BPO Research Leader Peter Ryan to speak at MENAICT 2013
From the lowest point of earth, the MENAICT Forum 2013 will bring you an inspirational speaker, who will be coming back to speak at the forum for the second time, Peter Ryan of Ovum IT Services. Peter specializes in a variety of areas that include a focus on research within BPO/CRM which also include company profiling, off shore and outsourcing, speech solutions, segmentation, sizing, customer satisfaction, alongside commercial online and economic analysis.
Peter has written a huge lot on call centers in the Eastern-Europe, North and South Africa, and Canada call centers, and has much to say about the industry. Peter is also one of the top 50 influences in Nearshore outsourcing by the leading news portal Nearshore Americas. Here are a few sleepless questions that he has agreed to answer to.
Outsourcing is perhaps one of the most effective ways of getting the best out of your business. The business context in today’s reality calls for better quality at a less cost. Do you believe delivering quality call centers and managing CRMs does leverage a business’s time to generate better results?
I do feel that there is ample evidence that outsourcing, regardless of the function in question, can lower costs and increase quality of interaction. However, the key to this is that the vendor and the client are both on the same page in terms of what they want to accomplish. If an enterprise is going to go into an agreement with an outsourcing provider and communicates at the outset what their business objectives of the relationship are, there is solid evidence based on historical patterns to assume that the relationship will work. However, if the partnership between vendor and outsourcer is not clear from the start of the contract negotiations, it is unlikely that the relationship will be transparent through the life of the engagement, meaning less efficiencies, poorer quality interactions and reduced cost savings.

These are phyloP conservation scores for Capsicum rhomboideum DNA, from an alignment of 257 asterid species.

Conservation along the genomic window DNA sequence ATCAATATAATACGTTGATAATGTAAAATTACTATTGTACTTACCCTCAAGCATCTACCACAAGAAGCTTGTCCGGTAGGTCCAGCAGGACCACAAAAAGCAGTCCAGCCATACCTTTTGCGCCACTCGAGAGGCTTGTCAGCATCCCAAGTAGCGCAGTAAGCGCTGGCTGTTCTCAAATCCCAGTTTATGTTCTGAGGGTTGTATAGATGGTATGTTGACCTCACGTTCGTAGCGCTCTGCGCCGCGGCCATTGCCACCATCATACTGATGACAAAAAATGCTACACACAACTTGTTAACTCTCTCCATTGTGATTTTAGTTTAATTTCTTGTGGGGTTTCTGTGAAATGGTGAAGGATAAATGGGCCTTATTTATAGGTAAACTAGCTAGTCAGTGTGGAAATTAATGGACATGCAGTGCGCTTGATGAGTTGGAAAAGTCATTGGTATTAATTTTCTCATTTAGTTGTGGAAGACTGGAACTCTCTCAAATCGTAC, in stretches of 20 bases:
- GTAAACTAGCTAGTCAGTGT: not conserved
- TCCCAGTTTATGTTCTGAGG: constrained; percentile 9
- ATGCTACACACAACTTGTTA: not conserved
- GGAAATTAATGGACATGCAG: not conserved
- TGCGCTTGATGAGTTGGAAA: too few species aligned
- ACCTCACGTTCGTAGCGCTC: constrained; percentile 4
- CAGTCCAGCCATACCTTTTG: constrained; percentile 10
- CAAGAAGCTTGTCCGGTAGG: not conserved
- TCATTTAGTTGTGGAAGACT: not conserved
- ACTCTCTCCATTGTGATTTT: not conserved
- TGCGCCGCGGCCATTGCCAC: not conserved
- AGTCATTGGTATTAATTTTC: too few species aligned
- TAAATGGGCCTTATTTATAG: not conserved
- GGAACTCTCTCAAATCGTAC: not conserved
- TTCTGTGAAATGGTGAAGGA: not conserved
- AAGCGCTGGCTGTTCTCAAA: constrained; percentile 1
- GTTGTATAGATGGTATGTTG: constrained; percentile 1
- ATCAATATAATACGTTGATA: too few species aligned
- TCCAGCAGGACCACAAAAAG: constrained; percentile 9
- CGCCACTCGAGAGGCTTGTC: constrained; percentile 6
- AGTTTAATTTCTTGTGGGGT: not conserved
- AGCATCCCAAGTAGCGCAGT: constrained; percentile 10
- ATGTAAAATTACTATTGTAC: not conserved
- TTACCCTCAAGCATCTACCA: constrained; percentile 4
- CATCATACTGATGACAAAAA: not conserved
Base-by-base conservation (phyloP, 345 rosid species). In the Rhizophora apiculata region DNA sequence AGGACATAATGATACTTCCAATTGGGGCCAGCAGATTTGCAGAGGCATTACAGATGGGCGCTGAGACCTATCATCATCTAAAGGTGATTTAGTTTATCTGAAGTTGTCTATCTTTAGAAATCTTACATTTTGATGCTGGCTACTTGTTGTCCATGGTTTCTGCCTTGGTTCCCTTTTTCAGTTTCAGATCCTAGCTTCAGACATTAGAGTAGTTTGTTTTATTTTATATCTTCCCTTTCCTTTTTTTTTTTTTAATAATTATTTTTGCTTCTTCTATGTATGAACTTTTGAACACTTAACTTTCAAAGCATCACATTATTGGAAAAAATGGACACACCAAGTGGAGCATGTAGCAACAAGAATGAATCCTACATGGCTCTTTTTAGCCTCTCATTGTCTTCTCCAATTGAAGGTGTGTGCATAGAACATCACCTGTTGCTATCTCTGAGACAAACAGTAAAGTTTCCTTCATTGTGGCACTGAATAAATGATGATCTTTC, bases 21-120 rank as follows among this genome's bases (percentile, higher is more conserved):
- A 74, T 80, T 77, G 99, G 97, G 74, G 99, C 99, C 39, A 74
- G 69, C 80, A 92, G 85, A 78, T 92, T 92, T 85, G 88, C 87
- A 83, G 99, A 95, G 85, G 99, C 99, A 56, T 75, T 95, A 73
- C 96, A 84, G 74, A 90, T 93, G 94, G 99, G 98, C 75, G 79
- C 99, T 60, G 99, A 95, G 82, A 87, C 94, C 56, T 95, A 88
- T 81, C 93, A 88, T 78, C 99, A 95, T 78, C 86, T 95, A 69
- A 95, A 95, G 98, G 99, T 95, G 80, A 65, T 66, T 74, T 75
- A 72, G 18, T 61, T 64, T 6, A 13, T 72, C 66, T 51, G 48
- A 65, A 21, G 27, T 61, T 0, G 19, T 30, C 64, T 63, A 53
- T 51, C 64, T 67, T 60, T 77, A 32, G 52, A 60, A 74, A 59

Earlier in October you’ve attended the Turkey Call Center Expo, you’ve mentioned that the country has a big potential as a CRM outsourcing market, how so?
Based on what I saw in Turkey, the CRM outsourcing market has a lot of opportunity to expand. On the one hand, you have a growing economy of over 70 million people that are roaring into the consumer world, meaning more demand for contact center services than ever before. In addition, with the large number of multilingual, educated young Turkish citizens, the capacity to support Western European consumers is also notable (German and Dutch being identified as major opportunities by many observers). It’s important I think to note the fact that one of the leading CRM outsourcers, Teleperformance, has identified Turkey as one of its multilingual hubs, and I believe that more will follow.
What is your take on the whole Call Center, CRM, and outsourcing in the MENA region?
I think that done right, call centers in MENA can work well, and to be frank, there is evidence of this. Look at the longstanding deployments in Tunisia and Morocco, which have overwhelmingly serviced French consumers in Europe. In addition, Egypt has been the source of a large volume of outsourcing investment since 2005, with many global BPO and IT services companies following behind the contact centers. In my mind, another massive opportunity is to service the pan-Arabic market from lower cost locations. However, the one thing holding back investment will be perception stability, and with oversight among enterprises being more stringent than ever before, outsourcers will need to ensure that any location they are seeking to promote will be as transparent and politically stable as possible.
Around the same time last year, Ovum published an Analyst Opinion publication about the implications of the Arab Spring on Egypt’s outsourcing sector. Have the trends shifted to a more positive horizon since Feb of 2012?
Sadly, I think that Egypt has a lot of ground to make up in regard to global perceptions (especially from the standpoint of investment). It hardly seems that there is not some flare up of tensions in the country every three months or so, which is having a terrible impact on how the country is viewed. The saving grace for Egypt in my opinion is that since the Arab Spring in 2011, there has not been evidence of outsourcers removing capacity; rather, they seem content to stand pat and grow organically, which I think shows the solid value in Egypt’s infrastructure, incentive schemes and multilingual agent pool.
You will be joining us to speak again at the MENAICT this year, what do you look forward to the most?
I am really looking forward to seeing the evolution of Jordan’s outsourcing sector. It really struck me in 2010 how much work had been done to get the sector off the ground, and I cannot wait to ascertain how it sits today. It is one of the premier events globally, and I am honored to be included
- For more on Peter’s View on Jordan and what he had to say of the MENAICT 2010 – please refer to this link: http://ovum.com/2010/10/18/jordan-poised-to-grow-it-services-delivery-footprint/
- For latest research and opinions from Peter Ryan, please check out: http://ovum.com/authors/peter-ryan/
- Follow Peter on Twitter @peter_w_ryan
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